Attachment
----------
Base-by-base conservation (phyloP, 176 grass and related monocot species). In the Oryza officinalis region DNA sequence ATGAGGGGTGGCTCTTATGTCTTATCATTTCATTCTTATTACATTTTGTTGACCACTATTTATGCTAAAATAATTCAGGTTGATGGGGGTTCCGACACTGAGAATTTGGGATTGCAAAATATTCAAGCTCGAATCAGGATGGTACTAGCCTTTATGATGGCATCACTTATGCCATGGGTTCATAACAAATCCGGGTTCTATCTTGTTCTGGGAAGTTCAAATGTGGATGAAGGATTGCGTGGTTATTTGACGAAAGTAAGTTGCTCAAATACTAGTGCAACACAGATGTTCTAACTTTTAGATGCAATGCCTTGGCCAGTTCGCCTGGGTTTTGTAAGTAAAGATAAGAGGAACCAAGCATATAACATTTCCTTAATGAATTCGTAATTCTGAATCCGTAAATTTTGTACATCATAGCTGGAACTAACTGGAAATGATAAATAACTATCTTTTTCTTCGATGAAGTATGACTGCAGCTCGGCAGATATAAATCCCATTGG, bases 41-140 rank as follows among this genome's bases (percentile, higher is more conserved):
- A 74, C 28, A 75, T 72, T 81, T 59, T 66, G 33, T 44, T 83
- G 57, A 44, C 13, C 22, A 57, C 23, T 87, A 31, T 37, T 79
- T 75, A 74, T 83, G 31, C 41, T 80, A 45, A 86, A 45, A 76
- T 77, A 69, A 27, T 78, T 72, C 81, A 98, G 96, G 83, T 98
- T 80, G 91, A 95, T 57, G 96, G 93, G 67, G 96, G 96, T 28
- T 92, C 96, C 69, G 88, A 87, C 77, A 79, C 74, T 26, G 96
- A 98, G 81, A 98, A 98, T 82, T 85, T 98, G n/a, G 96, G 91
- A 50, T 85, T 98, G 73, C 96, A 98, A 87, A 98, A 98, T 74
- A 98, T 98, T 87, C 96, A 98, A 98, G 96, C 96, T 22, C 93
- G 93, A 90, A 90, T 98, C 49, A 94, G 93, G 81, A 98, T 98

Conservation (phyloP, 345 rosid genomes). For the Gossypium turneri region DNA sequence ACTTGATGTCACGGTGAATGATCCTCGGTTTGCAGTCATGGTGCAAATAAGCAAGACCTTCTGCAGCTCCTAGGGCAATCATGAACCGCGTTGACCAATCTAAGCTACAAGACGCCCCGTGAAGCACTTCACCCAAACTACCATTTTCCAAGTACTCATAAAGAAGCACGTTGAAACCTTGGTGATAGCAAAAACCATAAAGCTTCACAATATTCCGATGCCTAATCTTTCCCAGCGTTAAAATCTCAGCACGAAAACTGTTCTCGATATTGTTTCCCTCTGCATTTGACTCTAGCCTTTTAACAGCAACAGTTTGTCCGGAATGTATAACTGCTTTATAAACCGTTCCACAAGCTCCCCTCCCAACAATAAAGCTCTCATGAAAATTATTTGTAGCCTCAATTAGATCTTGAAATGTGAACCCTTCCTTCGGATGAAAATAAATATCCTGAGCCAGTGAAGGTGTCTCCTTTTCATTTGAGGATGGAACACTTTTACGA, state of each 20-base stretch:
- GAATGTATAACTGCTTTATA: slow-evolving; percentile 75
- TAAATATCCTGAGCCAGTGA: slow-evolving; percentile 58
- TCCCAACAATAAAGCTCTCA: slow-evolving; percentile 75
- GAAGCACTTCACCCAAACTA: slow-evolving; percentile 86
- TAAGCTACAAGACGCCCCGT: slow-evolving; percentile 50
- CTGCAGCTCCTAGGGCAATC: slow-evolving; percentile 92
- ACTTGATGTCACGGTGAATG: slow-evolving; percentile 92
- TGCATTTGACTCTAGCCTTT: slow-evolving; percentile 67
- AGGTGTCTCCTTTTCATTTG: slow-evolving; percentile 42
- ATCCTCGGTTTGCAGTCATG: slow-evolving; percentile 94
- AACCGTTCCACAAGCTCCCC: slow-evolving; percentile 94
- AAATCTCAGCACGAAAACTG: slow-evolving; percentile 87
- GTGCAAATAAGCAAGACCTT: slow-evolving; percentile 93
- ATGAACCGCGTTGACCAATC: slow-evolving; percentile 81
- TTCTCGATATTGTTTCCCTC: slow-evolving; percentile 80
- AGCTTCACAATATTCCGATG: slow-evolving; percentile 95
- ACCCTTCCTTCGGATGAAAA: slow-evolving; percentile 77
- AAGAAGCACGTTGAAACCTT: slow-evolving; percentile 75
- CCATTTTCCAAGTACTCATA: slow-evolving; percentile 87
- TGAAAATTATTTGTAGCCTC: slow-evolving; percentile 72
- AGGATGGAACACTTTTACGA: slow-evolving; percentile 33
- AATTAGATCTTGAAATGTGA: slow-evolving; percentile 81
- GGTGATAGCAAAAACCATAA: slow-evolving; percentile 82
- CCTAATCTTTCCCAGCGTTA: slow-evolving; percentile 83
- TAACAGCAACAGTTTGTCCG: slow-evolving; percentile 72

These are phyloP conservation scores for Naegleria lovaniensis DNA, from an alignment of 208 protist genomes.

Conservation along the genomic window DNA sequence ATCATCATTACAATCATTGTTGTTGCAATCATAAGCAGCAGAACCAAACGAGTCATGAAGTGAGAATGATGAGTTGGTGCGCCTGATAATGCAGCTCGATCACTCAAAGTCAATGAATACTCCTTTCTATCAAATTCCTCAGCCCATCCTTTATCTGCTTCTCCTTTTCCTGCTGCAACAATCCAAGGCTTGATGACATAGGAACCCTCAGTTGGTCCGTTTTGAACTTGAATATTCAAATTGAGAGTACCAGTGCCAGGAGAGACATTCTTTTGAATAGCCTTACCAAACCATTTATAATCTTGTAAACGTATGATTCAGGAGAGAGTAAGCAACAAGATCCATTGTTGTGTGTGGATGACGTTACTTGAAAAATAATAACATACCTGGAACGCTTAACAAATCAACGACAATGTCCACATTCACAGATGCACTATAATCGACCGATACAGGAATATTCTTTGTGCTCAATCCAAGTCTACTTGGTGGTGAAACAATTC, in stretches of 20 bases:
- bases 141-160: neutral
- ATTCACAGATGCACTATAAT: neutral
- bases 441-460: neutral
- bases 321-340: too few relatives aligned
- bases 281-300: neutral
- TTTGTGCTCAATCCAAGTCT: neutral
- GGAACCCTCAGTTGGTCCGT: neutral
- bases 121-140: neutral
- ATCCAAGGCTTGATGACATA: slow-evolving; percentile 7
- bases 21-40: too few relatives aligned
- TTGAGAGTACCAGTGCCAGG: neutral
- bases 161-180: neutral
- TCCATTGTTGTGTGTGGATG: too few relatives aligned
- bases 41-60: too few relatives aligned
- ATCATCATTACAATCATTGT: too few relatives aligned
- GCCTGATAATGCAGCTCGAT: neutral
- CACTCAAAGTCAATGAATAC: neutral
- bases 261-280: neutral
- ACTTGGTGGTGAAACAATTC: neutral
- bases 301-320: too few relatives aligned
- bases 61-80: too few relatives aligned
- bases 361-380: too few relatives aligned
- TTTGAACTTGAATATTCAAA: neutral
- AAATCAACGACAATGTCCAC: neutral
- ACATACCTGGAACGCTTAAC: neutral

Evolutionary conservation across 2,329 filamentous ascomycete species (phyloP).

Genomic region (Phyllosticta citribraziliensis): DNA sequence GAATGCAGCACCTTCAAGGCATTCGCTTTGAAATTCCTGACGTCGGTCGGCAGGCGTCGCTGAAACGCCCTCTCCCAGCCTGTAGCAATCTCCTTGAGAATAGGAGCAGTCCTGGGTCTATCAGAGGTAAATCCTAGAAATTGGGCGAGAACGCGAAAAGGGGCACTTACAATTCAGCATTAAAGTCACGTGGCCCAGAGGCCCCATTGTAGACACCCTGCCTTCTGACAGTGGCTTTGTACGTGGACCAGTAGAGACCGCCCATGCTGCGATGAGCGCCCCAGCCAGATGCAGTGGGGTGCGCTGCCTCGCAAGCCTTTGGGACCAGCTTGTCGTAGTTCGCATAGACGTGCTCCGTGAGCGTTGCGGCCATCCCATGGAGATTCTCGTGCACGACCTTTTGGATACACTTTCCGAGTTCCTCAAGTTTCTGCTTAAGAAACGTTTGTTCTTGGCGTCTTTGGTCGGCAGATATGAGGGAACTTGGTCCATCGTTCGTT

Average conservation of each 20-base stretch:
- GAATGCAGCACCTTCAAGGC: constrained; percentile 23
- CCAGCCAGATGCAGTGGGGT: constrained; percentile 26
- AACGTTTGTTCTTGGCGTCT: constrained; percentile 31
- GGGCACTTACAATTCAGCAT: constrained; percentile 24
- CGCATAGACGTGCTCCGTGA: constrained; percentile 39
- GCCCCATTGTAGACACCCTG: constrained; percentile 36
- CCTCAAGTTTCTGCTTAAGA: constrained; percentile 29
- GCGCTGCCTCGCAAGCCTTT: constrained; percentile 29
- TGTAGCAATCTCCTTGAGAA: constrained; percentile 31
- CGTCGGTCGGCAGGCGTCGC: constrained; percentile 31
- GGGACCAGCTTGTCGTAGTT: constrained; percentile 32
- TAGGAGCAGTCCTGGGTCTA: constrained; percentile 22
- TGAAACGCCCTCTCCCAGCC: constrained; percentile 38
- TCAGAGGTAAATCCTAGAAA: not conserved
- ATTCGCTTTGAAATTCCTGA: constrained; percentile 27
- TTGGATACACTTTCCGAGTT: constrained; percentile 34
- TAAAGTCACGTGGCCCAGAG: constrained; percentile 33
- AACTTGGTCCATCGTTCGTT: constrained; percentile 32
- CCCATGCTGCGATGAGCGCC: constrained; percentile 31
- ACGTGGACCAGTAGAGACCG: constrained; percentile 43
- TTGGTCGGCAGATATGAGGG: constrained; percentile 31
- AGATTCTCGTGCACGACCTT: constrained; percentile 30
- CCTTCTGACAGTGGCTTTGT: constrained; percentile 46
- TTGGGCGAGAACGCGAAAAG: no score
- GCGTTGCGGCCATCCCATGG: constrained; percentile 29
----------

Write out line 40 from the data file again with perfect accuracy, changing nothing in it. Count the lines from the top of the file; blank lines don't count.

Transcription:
- bases 141-160: neutral